And then Mitchell came in and took over in front of his family and friends coming from NYC and neighboring areas.

In many ways, it gives credence to something Dennis Lindsey told me about on Tuesday, that the Jazz’s offense was hard to evaluate without Mitchell being out there. "Donovan Mitchell for example, missing four games and parts of three others, that’s close to 30 percent of the season. What kind of offensive dilemmas does that create?”

The Jazz are 1-6 this season when Mitchell misses some or all of the game, which means they’re 9-6 when he’s healthy. That’s a whole lot better, and maybe should ease some of the worries around Jazzland.

It’s also proof of this: Donovan Mitchell is a star, no matter what temperature he is.

3. Two Jazz bench guards, without Burks, step up

With Alec Burks traded, the Jazz needed some scoring help from their bench tonight. They got it from two unlikely sources, Royce O’Neale and Raul Neto.

O’Neale scored 13 points and hit all three of this 3-point attempts, the first time he’s hit three 3s in the regular season since before the trade deadline last year. But I was encouraged that O’Neale actively took his shots, rather than avoiding the long-ball as he has in recent games. It’s only the third time this year that he’s taken three 3s or more. (Say that three times fast.)

When O’Neale passes up open shots, it kills the offense and rewards the defense for choosing to help off of him. Coming into the game, the Jazz had been outscored by 12.2 points per 100 possessions with O’Neale on the floor, a drastic reversal from the +10 he was last season. Games like this give reason for optimism that he can find that level again.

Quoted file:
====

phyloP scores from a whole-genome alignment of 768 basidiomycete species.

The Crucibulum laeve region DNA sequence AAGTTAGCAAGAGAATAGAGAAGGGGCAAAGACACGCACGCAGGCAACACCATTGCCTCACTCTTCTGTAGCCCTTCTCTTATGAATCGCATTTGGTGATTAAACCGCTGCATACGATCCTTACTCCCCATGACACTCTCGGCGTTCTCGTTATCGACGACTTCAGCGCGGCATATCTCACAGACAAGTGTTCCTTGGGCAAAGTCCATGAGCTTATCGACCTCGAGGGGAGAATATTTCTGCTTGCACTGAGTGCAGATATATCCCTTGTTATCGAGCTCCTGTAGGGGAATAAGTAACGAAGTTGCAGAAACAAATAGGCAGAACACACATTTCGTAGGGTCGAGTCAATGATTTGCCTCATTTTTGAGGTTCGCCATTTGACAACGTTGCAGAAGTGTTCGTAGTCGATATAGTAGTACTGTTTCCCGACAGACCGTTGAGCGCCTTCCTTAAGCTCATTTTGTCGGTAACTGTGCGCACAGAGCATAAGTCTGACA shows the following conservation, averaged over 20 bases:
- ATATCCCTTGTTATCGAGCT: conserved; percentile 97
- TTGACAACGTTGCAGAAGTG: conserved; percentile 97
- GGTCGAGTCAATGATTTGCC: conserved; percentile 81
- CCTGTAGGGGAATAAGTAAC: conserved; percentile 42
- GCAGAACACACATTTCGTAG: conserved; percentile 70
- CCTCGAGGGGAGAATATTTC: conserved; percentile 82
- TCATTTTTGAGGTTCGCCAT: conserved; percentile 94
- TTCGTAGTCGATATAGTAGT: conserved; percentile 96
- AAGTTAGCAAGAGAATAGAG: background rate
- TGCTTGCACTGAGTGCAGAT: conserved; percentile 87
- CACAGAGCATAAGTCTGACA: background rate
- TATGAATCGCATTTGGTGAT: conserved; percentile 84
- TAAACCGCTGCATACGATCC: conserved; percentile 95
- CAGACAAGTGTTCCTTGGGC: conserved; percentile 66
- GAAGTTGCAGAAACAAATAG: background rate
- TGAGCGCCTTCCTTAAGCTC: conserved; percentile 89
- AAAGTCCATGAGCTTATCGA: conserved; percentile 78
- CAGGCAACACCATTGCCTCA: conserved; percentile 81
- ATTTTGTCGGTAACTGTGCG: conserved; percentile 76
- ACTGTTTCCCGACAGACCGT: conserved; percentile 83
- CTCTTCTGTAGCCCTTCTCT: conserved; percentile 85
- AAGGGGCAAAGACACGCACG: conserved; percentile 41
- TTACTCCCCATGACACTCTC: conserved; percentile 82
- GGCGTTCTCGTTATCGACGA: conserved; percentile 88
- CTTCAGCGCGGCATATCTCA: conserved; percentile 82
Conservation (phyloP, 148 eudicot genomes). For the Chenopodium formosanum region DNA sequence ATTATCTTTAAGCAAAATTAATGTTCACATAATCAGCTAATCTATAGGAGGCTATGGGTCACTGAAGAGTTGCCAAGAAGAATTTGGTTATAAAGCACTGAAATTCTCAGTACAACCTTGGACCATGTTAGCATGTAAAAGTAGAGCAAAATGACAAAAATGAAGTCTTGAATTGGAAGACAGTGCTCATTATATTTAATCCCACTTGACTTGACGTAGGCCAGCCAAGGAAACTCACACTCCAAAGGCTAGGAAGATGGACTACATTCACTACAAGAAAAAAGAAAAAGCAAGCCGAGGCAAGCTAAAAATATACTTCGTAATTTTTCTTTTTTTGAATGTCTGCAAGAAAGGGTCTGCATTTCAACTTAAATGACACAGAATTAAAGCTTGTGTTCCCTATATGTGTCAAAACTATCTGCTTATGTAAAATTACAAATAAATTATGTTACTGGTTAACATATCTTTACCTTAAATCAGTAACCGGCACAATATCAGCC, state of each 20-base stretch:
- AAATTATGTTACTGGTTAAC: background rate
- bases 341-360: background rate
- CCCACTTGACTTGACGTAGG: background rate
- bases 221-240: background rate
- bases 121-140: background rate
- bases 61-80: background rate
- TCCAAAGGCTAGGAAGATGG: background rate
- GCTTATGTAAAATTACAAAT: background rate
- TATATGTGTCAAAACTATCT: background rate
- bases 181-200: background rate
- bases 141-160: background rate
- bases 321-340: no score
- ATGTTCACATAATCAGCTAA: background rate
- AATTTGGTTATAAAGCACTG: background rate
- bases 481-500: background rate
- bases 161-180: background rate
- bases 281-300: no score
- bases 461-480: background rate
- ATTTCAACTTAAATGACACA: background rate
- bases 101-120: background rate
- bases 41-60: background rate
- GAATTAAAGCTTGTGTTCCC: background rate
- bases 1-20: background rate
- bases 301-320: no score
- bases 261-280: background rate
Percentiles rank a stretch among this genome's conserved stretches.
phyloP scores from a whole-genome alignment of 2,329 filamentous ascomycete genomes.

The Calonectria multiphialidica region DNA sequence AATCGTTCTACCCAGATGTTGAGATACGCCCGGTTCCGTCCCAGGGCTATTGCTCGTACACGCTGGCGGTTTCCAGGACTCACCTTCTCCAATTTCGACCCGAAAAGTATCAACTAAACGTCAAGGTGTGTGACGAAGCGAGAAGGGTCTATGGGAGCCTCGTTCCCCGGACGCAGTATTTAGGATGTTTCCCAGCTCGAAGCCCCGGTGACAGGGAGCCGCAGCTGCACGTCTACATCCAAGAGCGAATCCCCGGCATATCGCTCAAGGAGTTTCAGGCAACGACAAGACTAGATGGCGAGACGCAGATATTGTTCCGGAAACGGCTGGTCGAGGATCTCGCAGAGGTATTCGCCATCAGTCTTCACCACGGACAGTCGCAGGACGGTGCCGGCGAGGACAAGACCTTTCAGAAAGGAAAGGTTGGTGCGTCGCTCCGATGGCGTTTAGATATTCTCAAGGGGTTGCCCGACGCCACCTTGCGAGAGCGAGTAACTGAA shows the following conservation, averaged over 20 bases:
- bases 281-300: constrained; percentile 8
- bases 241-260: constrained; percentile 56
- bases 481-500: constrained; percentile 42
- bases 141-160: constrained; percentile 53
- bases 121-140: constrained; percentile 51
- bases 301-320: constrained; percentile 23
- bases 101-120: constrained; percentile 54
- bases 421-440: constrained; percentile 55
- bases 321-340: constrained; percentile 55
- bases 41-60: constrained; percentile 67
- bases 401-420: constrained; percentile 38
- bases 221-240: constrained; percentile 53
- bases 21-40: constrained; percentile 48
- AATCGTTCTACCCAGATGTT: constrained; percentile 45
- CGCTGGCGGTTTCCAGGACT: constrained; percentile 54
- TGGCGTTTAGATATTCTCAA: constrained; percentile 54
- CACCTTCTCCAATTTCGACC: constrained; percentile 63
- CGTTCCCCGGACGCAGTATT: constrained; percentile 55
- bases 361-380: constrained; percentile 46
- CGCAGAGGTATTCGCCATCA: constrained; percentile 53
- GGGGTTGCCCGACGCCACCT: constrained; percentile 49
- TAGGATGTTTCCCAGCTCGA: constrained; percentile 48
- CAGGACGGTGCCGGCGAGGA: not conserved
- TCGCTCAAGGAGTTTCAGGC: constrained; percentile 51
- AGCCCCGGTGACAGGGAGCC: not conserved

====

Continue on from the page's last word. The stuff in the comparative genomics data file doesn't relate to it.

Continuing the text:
Neto’s game relied more on mid-range shooting, something that the Jazz could use more of against certain lineups. Remember, the Brooklyn bigs were playing deep in the paint, leaving space for jump shooters in the middle. The Jazz want to be smart about taking those shots, and not take too many, but if other things aren’t working, the mid-range can become an option. Also, at least a mid-range shot isn’t a turnover, and Neto avoided making any of those tonight.

Meanwhile, Ricky Rubio and Dante Exum had dismal offensive nights, though both contributed defensively. Rubio made zero shots (other than his six free-throws) on nine attempts, including 0-5 from 3-point range. But Neto got significant playing time — nearly 16 minutes — because Dante Exum continued to struggle. He played just under seven minutes after committing three awful turnovers in the first half. When he did play at the second half, he played off the ball at the two-guard spot.

Kyle Korver should be able to help this guard problem, and obviously improve the Jazz’s shooting, so long as he’s able to stay on the floor defensively. More analysis on that coming tomorrow.